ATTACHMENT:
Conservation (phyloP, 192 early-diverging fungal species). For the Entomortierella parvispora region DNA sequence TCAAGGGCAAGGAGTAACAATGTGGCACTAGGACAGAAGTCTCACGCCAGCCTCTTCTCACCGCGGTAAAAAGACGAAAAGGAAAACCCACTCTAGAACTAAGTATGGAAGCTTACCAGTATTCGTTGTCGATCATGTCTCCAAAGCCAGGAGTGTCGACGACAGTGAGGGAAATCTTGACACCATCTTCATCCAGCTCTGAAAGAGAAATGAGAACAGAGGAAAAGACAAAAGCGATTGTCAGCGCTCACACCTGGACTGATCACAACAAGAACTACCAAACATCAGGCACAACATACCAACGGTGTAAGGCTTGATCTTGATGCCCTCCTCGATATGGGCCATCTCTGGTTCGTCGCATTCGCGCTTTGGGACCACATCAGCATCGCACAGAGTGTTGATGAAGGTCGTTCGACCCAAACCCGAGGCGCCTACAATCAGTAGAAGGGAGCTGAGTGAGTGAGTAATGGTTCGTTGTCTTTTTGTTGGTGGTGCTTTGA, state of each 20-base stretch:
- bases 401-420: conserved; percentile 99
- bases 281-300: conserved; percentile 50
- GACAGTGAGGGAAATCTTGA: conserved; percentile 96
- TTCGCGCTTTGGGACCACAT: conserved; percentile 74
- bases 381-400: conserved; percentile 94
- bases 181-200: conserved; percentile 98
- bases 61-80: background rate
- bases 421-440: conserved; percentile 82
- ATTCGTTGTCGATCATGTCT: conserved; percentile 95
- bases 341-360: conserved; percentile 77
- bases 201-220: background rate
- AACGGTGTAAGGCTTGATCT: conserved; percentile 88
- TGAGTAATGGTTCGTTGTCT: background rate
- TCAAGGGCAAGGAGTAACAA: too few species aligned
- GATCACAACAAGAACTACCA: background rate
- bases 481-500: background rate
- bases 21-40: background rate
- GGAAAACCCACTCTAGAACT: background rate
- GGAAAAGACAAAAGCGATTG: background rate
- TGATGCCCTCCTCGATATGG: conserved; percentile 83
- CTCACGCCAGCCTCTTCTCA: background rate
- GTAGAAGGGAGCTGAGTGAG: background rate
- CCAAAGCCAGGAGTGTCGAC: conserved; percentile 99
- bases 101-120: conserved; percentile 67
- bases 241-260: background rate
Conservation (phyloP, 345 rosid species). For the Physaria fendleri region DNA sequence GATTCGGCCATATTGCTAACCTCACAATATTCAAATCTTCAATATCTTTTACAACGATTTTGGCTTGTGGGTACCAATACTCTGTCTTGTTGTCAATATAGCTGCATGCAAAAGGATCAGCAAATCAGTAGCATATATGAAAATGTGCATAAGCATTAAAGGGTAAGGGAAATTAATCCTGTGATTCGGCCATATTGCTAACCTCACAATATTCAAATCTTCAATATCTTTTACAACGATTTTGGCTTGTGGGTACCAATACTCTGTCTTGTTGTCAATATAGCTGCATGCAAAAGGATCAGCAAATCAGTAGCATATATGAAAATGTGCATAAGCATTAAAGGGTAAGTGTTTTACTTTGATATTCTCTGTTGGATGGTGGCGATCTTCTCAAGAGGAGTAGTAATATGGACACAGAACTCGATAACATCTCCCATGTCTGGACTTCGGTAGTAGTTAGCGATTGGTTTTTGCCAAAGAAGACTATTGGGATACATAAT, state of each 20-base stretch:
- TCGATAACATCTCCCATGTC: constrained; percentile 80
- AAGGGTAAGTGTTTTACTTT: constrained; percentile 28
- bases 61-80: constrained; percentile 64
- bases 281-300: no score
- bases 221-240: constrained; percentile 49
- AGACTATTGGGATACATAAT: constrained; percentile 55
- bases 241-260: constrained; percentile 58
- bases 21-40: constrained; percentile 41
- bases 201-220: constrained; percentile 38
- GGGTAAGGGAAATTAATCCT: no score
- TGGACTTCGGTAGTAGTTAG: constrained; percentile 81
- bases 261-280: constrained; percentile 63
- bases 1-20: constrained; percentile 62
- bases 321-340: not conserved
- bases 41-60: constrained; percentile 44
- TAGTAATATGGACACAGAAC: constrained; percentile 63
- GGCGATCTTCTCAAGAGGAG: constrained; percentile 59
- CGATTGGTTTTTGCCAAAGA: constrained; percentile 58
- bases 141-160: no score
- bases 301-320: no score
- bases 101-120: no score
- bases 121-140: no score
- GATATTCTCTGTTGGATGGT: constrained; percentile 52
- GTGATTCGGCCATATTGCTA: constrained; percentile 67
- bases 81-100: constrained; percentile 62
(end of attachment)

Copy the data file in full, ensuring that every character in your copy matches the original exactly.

Conservation (phyloP, 192 early-diverging fungal species). For the Entomortierella parvispora region DNA sequence TCAAGGGCAAGGAGTAACAATGTGGCACTAGGACAGAAGTCTCACGCCAGCCTCTTCTCACCGCGGTAAAAAGACGAAAAGGAAAACCCACTCTAGAACTAAGTATGGAAGCTTACCAGTATTCGTTGTCGATCATGTCTCCAAAGCCAGGAGTGTCGACGACAGTGAGGGAAATCTTGACACCATCTTCATCCAGCTCTGAAAGAGAAATGAGAACAGAGGAAAAGACAAAAGCGATTGTCAGCGCTCACACCTGGACTGATCACAACAAGAACTACCAAACATCAGGCACAACATACCAACGGTGTAAGGCTTGATCTTGATGCCCTCCTCGATATGGGCCATCTCTGGTTCGTCGCATTCGCGCTTTGGGACCACATCAGCATCGCACAGAGTGTTGATGAAGGTCGTTCGACCCAAACCCGAGGCGCCTACAATCAGTAGAAGGGAGCTGAGTGAGTGAGTAATGGTTCGTTGTCTTTTTGTTGGTGGTGCTTTGA, state of each 20-base stretch:
- bases 401-420: conserved; percentile 99
- bases 281-300: conserved; percentile 50
- GACAGTGAGGGAAATCTTGA: conserved; percentile 96
- TTCGCGCTTTGGGACCACAT: conserved; percentile 74
- bases 381-400: conserved; percentile 94
- bases 181-200: conserved; percentile 98
- bases 61-80: background rate
- bases 421-440: conserved; percentile 82
- ATTCGTTGTCGATCATGTCT: conserved; percentile 95
- bases 341-360: conserved; percentile 77
- bases 201-220: background rate
- AACGGTGTAAGGCTTGATCT: conserved; percentile 88
- TGAGTAATGGTTCGTTGTCT: background rate
- TCAAGGGCAAGGAGTAACAA: too few species aligned
- GATCACAACAAGAACTACCA: background rate
- bases 481-500: background rate
- bases 21-40: background rate
- GGAAAACCCACTCTAGAACT: background rate
- GGAAAAGACAAAAGCGATTG: background rate
- TGATGCCCTCCTCGATATGG: conserved; percentile 83
- CTCACGCCAGCCTCTTCTCA: background rate
- GTAGAAGGGAGCTGAGTGAG: background rate
- CCAAAGCCAGGAGTGTCGAC: conserved; percentile 99
- bases 101-120: conserved; percentile 67
- bases 241-260: background rate
Conservation (phyloP, 345 rosid species). For the Physaria fendleri region DNA sequence GATTCGGCCATATTGCTAACCTCACAATATTCAAATCTTCAATATCTTTTACAACGATTTTGGCTTGTGGGTACCAATACTCTGTCTTGTTGTCAATATAGCTGCATGCAAAAGGATCAGCAAATCAGTAGCATATATGAAAATGTGCATAAGCATTAAAGGGTAAGGGAAATTAATCCTGTGATTCGGCCATATTGCTAACCTCACAATATTCAAATCTTCAATATCTTTTACAACGATTTTGGCTTGTGGGTACCAATACTCTGTCTTGTTGTCAATATAGCTGCATGCAAAAGGATCAGCAAATCAGTAGCATATATGAAAATGTGCATAAGCATTAAAGGGTAAGTGTTTTACTTTGATATTCTCTGTTGGATGGTGGCGATCTTCTCAAGAGGAGTAGTAATATGGACACAGAACTCGATAACATCTCCCATGTCTGGACTTCGGTAGTAGTTAGCGATTGGTTTTTGCCAAAGAAGACTATTGGGATACATAAT, state of each 20-base stretch:
- TCGATAACATCTCCCATGTC: constrained; percentile 80
- AAGGGTAAGTGTTTTACTTT: constrained; percentile 28
- bases 61-80: constrained; percentile 64
- bases 281-300: no score
- bases 221-240: constrained; percentile 49
- AGACTATTGGGATACATAAT: constrained; percentile 55
- bases 241-260: constrained; percentile 58
- bases 21-40: constrained; percentile 41
- bases 201-220: constrained; percentile 38
- GGGTAAGGGAAATTAATCCT: no score
- TGGACTTCGGTAGTAGTTAG: constrained; percentile 81
- bases 261-280: constrained; percentile 63
- bases 1-20: constrained; percentile 62
- bases 321-340: not conserved
- bases 41-60: constrained; percentile 44
- TAGTAATATGGACACAGAAC: constrained; percentile 63
- GGCGATCTTCTCAAGAGGAG: constrained; percentile 59
- CGATTGGTTTTTGCCAAAGA: constrained; percentile 58
- bases 141-160: no score
- bases 301-320: no score
- bases 101-120: no score
- bases 121-140: no score
- GATATTCTCTGTTGGATGGT: constrained; percentile 52
- GTGATTCGGCCATATTGCTA: constrained; percentile 67
- bases 81-100: constrained; percentile 62